This past Tuesday, the United States and China signed eight partnership pacts in an effort to cut greenhouse gas emissions. These pacts involve multiple companies and research bodies and bring the world’s two largest carbon emitters into closer agreement on climate policy.
One memoranda of understanding (MOUs) calls for the sharing of information on clean coal power generation technology between Huaneng Clean Energy Research Institute in China and the Summit Power Group based in Washington. Huaneng is expected to share information with Summit as they begin to initiate a similar project in Texas in the near future. In turn, Summit will share information and technology for recovering oil from captured carbon.
According to Laura Miller, who currently manages Texas Clean Energy Project, “We will be sharing expertise, years of development experience and non-proprietary technology on both projects, all while making giant steps forward for the world’s environment.”
While some pacts were signed by both nations, negotiators on each side recognize the need for more communication between the two in order to come to an agreement in areas of technological cooperation, as well as domestic and international policies, among others. In a recent interview, U.S. Secretary of State John Kerry stated that the two sides remained committed to continuing the “close dialogue” of negotiations on climate change.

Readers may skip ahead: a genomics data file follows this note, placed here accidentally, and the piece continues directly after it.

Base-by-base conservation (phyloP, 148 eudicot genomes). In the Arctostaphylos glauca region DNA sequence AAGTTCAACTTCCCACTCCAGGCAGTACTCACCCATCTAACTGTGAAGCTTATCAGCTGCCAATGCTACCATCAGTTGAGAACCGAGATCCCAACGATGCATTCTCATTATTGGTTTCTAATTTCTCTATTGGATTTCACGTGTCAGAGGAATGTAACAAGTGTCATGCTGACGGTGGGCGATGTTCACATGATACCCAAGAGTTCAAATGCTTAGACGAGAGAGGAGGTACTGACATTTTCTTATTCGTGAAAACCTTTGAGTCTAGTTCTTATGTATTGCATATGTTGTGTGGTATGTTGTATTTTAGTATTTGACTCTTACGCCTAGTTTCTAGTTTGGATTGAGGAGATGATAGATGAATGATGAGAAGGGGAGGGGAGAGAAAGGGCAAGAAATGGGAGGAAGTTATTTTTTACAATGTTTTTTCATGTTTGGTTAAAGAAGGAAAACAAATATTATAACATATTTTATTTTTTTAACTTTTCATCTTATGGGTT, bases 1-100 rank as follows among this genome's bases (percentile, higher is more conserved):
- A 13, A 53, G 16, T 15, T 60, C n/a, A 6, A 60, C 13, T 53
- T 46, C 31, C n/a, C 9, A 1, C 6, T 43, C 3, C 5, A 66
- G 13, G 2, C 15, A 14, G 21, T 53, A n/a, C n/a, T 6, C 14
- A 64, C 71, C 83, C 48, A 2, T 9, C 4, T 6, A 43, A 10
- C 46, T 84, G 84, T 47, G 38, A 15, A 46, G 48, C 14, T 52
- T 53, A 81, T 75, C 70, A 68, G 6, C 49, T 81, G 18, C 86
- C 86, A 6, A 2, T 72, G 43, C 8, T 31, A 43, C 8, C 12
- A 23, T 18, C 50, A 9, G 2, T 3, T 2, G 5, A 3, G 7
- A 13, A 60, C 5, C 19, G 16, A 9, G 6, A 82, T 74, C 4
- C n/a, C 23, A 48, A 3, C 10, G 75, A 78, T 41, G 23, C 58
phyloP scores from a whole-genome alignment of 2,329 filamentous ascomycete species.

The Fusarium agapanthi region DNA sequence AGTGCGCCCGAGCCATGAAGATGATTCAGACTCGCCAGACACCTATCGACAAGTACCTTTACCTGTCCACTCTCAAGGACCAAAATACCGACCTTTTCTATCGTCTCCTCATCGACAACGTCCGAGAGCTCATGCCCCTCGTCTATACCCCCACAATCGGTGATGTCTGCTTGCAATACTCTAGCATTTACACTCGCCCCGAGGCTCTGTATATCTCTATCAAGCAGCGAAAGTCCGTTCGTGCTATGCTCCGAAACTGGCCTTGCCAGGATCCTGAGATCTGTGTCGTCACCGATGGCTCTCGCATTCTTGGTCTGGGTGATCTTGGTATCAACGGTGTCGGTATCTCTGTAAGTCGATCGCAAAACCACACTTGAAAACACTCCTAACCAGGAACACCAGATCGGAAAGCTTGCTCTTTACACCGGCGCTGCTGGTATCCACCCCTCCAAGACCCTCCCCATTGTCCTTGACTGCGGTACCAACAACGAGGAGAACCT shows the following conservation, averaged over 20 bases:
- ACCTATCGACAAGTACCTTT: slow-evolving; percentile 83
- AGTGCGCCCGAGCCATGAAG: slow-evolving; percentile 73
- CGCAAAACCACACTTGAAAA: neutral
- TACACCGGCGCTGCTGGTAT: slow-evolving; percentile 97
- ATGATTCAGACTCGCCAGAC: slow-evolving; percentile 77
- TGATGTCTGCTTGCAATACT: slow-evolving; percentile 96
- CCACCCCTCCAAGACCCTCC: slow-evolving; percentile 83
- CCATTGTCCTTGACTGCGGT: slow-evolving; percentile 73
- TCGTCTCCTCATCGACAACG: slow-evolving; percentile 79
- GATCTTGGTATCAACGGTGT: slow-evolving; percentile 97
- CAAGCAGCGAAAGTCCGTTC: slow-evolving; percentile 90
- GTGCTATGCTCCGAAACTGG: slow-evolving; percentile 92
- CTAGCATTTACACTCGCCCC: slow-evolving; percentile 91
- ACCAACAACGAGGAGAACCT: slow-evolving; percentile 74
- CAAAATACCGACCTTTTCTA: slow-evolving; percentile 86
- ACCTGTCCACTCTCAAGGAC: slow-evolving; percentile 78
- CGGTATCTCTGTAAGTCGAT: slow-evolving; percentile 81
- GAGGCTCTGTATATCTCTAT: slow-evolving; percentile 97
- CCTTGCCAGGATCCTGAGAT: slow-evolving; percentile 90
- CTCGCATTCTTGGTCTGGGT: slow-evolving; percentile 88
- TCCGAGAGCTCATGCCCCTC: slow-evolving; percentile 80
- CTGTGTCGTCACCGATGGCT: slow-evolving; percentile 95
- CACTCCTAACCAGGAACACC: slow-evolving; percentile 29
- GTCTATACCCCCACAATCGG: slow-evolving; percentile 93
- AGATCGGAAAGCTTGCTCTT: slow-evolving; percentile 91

China and the U.S. coming to agreement would majorly impact climate change policy across the globe. Both nations also confirm the need for policy decisions implementing aid for developing countries in controlling their emissions in order to create a significant global impact.
These ongoing discussions and changes in climate policy place an emphasis on the need for accurate emissions data collection and reporting. The implementation of new policy and regulations could also lead to an increased demand for emissions data processing and analysis, to which cloud-based, big data management technologies are now available to supply.